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The share market fell to its lowest close in two weeks as a slump in the dollar and worries about shrinking bank profits weighed.

The S&P/ASX 200 dropped 50.5 points or almost 0.7 per cent to a second straight loss.

The largest listed company on the ASX, Commonwealth Bank, plunged more than 8 per cent after shrinking margins dented its September-quarter profit. The rest of the big three sold off as investors extrapolated the problem to the wider lending industry.

A rampant US dollar bulled the Aussie to its weakest in six weeks. The Australian unit was last down 0.26 per cent at 72.82 US cents.

What moved the market

Fierce competition among home lenders knocked an unexpected hole in CBA‘s September cash profits. While $2.2 billion for three months’ work is nothing to be sneered at, investors expected more. Importantly, the profit was 9 per cent lower than the average of the two previous quarters.

Investors searching for an explanation honed in on contracting margins. The bank pointed to competition among home lenders, a switch to lower-margin fixed rate loans and the on-going effect of record low official rates. Shareholders voted with their feet, sending the share price down 8.07 per cent.

The rest of the big four quickly followed. ANZ sank 2.04 per cent, NAB 1.09 per cent and Westpac 1.67 per cent. Some of that cash found its way to investment bank Macquarie, which hit a fresh all-time high before trimming its rise to 0.56 per cent.

Turmoil in the financial sector turned what was expected to be a positive session on its head. Pre-market futures pointed to a rebound session following overnight gains in the US. The S&P 500 rallied 0.39 per cent to within 1 per cent of its old high.

Today’s action dragged the index further from its August high above 7600. The recovery since the September sell-off has stalled several times over the last three weeks just below 7500. The index closed at a two-month high of 7470 on Monday but has since given up 100 points in two sessions.

“A few signs of economic weakening are apparent in the market, such as consumer confidence that slid below its level of a year ago for almost a year for the first time since late November 2020. It seems Aussies are becoming less confident over their personal financial situations amidst the pandemic-driven challenges,” Kalkine Group CEO Kunal Sawhney said.

“Meanwhile, weaker-than-anticipated employment data for October and growing inflation expectations appear to be undermining consumer confidence to some extent.”   

Winners’ circle

Uniti Group was the day’s best performer, rising 8.29 per cent following a well-received trading update. The telecom infrastructure specialist said it was on track to beat the consensus forecast for full-year underlying earnings.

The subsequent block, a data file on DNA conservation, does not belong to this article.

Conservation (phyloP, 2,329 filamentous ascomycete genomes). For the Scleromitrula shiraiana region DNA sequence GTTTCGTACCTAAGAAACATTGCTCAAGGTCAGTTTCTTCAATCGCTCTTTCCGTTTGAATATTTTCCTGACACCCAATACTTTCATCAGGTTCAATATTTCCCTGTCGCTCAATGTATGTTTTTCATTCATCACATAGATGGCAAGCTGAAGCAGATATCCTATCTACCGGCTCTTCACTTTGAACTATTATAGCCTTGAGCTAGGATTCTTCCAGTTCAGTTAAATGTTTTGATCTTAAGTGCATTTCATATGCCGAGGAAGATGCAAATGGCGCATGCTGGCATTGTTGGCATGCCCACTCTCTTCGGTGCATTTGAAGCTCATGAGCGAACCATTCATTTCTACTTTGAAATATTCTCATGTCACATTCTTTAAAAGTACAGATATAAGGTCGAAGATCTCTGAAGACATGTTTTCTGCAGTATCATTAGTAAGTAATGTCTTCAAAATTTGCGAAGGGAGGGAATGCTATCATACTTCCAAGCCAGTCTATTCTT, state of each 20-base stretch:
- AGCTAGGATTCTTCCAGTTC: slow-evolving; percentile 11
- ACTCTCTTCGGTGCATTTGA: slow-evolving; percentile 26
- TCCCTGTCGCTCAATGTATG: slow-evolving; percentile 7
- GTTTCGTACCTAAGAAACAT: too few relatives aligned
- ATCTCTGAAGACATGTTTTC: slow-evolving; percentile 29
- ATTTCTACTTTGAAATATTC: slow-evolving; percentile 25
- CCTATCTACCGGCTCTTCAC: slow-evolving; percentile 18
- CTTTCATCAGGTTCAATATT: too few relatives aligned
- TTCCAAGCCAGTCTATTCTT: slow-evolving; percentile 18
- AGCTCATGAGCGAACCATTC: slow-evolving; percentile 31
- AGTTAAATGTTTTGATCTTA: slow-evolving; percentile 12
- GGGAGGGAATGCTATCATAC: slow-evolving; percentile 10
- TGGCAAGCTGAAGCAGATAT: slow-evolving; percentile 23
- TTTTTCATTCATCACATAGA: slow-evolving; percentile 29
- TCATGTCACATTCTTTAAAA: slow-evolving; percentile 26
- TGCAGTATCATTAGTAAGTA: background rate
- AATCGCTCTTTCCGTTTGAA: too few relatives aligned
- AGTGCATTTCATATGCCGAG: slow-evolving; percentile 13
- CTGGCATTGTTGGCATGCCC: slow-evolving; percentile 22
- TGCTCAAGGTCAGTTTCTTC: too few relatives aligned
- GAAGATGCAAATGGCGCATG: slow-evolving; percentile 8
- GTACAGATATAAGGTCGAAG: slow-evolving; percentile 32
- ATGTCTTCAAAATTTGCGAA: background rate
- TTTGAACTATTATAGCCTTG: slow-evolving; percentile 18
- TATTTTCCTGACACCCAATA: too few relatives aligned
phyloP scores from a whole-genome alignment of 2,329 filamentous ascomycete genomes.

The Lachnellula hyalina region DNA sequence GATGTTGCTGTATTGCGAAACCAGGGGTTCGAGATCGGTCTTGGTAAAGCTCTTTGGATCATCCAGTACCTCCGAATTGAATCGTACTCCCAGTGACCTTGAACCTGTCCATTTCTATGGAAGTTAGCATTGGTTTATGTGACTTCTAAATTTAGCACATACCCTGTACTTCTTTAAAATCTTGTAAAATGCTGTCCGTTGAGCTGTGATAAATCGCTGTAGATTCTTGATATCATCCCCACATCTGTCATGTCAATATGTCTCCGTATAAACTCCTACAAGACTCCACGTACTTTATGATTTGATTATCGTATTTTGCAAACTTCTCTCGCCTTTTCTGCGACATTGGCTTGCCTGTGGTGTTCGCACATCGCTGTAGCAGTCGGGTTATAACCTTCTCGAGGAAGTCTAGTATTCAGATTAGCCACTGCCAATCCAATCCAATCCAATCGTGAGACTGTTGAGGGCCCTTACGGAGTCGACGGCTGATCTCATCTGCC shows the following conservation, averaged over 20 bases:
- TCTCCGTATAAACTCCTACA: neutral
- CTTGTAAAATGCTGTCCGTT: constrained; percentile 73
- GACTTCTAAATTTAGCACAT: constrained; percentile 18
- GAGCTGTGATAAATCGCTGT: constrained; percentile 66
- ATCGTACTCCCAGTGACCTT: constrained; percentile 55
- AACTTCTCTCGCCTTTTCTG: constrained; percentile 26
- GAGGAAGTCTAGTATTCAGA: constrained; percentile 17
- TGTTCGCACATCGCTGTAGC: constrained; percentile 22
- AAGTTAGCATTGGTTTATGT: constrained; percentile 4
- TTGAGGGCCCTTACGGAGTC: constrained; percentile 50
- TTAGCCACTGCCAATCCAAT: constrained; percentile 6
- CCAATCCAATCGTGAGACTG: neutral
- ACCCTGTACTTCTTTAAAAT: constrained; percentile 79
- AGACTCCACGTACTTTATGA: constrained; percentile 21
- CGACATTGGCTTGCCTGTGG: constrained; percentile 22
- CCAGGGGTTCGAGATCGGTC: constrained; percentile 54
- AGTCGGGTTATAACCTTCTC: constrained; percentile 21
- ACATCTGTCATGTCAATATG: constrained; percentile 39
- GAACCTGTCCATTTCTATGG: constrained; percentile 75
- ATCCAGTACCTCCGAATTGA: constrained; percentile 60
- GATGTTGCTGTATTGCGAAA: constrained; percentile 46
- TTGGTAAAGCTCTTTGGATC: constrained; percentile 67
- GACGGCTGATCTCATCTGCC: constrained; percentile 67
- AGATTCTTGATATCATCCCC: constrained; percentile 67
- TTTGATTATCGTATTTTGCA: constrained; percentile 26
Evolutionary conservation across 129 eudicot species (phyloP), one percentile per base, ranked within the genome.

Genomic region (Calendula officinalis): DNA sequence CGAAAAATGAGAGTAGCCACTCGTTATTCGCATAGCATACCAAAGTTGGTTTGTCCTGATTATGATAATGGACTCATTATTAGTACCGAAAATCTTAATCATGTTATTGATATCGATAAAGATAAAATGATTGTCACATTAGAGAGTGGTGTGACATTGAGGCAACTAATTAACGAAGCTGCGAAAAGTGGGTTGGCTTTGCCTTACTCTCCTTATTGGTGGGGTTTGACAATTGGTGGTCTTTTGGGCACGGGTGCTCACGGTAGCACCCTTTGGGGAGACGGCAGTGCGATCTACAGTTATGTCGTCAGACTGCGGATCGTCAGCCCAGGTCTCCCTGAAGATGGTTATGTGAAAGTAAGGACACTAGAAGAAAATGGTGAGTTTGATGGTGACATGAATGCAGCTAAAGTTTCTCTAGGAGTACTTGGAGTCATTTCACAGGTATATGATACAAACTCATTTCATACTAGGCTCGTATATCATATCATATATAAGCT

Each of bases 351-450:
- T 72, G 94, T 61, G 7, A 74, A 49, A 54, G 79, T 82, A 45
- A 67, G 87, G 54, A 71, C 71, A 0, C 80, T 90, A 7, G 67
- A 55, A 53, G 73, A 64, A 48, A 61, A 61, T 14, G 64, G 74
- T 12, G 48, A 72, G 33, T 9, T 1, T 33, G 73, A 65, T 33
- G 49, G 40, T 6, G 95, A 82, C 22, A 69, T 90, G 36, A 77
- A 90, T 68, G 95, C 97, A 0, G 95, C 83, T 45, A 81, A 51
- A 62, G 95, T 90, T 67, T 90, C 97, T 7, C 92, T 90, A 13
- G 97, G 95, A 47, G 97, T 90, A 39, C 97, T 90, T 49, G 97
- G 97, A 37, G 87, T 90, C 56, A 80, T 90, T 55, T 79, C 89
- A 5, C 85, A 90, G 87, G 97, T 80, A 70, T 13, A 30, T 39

EML Payments climbed 3.56 per cent from six-month lows after reporting strong growth in profits and revenues over the first quarter. CEO Tom Cregan told today’s AGM revenues were up 29 per cent on the prior comparative period to $52.4 million. Gross profit increased by 20 per cent to $34.4 million.

Car dealership Eagers Automotive advanced 4.41 per cent on news full-year profit is expected to almost double this year. In a trading update, the company forecast underlying operating profit this calendar year will rise to $390-$395 million from $209.4 million last year.

Afterpay added 2.09 per cent as Chair Elana Rubin urged shareholders to support a takeover offer from US giant Square. Ms Rubin said Square’s proposal was an opportunity to become “part of a high-growth global company”. Shareholders will vote on the deal on December 6.

Other heavyweights to advance included Wesfarmers +0.87 per cent, CSL +0.51 per cent and Telstra +1.01 per cent.

Doghouse

Nufarm fell 8.57 per cent after CEO and Managing Director Greg Hunt warned of margin pressure. The crop protection specialist reported a 51 per cent rise in full-year underlying earnings on revenues of $3.2 billion.  

“Early indications from the first six weeks of FY22 are that this positive momentum should continue,” Mr Hunt said. He added, “Increasing cost of raw materials as well as global logistics and supply chain challenges, will continue to pressure margins, however we expect price increases and volume growth will provide an offset.”

United Malt eased 1.69 per cent after warning of a cost hit from importing grain into north America to offset supply issues caused by drought in Canada. The company will supplement local supply by importing malting barley from Denmark and Australia at an additional cost of $8-12 million.

Seek retreated 1.29 per cent from record levels after forecasting full-year earnings will be at the upper end of guidance. The job advertising firm also expects revenues and profit at the upper end of previously forecast ranges.

The heavyweight miners wilted as a rising greenback pressured dollar-denominated commodities. Newcrest sagged 2.1 per cent, BHP 1.45 per cent, Rio Tinto 0.98 per cent and Fortescue Metals 1.89 per cent.

Other markets

A mostly red session on Asian markets saw the Asia Dow shed 1.18 per cent, Hong Kong’s Hang Seng 0.46 per cent and Japan’s Nikkei 0.34 per cent. China’s Shanghai Composite rose 0.21 per cent.

US futures marked time. S&P 500 futures eased a point or 0.03 per cent.

Oil unwound last night’s advance. Brent crude slid 70 US cents or 0.85 per cent to US$81.73 a barrel.

Gold recouped a portion of last night’s US$12.50 loss, rising US$2.90 or 0.15 per cent to US$1,857 an ounce.

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